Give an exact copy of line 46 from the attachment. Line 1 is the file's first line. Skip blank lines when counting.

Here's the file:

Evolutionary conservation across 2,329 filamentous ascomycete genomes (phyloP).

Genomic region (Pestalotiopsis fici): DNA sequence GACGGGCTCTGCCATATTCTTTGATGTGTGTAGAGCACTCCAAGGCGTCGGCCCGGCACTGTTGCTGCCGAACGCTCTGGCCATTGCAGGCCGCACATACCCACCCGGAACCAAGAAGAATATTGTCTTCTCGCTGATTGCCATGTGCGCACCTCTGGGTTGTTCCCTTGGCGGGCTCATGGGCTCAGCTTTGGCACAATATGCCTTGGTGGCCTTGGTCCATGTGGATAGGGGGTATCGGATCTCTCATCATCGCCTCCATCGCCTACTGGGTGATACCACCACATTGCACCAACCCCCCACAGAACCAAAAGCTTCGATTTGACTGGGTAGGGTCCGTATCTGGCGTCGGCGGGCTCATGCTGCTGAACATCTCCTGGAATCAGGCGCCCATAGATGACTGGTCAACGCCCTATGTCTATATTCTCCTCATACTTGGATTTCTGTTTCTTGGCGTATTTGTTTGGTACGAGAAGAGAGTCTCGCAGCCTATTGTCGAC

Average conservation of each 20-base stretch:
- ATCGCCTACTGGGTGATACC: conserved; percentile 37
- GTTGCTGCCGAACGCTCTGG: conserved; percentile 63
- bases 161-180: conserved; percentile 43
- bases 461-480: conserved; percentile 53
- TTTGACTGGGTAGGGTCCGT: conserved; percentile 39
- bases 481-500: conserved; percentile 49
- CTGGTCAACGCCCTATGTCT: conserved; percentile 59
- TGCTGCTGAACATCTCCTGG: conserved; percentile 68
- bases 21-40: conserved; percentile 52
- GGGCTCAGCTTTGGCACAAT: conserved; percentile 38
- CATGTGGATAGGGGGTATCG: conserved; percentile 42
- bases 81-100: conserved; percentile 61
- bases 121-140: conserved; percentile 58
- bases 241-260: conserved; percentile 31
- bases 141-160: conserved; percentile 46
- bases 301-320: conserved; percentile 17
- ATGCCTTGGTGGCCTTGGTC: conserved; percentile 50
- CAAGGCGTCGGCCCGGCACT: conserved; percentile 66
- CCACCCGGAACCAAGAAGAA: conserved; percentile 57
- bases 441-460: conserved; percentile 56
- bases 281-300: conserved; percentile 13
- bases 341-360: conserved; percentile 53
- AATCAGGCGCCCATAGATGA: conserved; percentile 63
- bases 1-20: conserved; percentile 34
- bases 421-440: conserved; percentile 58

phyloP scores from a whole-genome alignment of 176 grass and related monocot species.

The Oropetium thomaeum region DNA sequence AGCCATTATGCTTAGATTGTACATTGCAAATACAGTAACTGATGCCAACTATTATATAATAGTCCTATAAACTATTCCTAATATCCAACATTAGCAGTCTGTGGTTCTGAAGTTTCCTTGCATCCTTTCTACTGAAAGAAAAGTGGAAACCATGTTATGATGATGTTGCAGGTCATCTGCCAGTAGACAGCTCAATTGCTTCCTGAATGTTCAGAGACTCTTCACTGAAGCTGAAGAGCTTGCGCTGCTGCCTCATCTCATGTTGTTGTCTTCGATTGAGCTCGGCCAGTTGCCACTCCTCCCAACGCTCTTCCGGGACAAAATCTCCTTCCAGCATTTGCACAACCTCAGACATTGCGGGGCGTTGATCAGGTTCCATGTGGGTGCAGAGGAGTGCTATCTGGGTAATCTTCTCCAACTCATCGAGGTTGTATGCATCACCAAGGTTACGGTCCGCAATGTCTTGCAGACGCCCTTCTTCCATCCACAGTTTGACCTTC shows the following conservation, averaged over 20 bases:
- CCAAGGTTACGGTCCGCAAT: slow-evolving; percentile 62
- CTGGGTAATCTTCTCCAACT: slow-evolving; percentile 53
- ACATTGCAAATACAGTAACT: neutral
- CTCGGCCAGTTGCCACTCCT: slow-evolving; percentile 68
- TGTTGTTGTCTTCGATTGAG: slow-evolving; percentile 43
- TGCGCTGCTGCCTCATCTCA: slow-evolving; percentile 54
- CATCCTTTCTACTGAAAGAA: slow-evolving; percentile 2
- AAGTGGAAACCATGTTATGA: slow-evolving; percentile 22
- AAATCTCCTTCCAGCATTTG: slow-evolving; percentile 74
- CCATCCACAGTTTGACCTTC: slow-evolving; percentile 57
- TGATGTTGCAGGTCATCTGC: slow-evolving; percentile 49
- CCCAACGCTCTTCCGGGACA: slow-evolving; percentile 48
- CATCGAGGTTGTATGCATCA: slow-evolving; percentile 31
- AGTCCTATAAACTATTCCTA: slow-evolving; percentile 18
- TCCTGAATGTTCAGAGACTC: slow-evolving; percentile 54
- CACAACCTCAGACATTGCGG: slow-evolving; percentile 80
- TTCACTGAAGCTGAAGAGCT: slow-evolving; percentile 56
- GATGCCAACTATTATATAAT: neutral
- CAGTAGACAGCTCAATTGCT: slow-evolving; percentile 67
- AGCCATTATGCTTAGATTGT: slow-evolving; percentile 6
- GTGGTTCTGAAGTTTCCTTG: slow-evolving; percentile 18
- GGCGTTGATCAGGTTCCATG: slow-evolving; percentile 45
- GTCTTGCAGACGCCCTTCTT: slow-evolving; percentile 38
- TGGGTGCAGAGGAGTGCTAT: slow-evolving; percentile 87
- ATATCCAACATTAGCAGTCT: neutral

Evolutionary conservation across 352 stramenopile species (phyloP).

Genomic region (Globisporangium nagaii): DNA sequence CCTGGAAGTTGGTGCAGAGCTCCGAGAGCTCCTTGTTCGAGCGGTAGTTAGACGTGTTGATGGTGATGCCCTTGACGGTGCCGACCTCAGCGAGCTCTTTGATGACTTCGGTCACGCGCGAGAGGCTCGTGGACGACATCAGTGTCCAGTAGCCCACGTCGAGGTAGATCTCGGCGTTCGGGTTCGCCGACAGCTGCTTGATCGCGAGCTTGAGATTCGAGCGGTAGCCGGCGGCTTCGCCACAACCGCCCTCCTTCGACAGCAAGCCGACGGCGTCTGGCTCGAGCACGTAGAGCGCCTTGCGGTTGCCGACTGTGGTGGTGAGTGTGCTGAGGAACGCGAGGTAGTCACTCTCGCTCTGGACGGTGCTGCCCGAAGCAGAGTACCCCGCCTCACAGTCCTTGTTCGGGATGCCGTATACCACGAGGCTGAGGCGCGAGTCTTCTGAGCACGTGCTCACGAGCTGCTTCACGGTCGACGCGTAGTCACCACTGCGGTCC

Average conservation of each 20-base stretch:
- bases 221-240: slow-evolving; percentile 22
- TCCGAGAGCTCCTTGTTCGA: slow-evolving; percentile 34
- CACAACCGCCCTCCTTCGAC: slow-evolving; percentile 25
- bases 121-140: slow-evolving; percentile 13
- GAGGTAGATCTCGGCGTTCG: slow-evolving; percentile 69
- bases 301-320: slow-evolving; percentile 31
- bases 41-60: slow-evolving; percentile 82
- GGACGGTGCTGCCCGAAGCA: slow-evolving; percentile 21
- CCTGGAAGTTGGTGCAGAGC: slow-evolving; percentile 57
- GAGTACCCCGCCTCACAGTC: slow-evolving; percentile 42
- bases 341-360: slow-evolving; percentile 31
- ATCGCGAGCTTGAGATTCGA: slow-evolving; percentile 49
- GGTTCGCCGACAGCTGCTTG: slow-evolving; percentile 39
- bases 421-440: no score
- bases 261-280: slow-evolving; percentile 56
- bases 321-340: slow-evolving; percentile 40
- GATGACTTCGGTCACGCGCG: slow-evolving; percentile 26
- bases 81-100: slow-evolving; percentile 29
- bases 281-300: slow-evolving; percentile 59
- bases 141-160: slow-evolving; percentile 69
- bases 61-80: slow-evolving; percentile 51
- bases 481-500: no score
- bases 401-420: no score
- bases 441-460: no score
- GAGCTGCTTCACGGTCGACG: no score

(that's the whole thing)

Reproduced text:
- CACAACCTCAGACATTGCGG: slow-evolving; percentile 80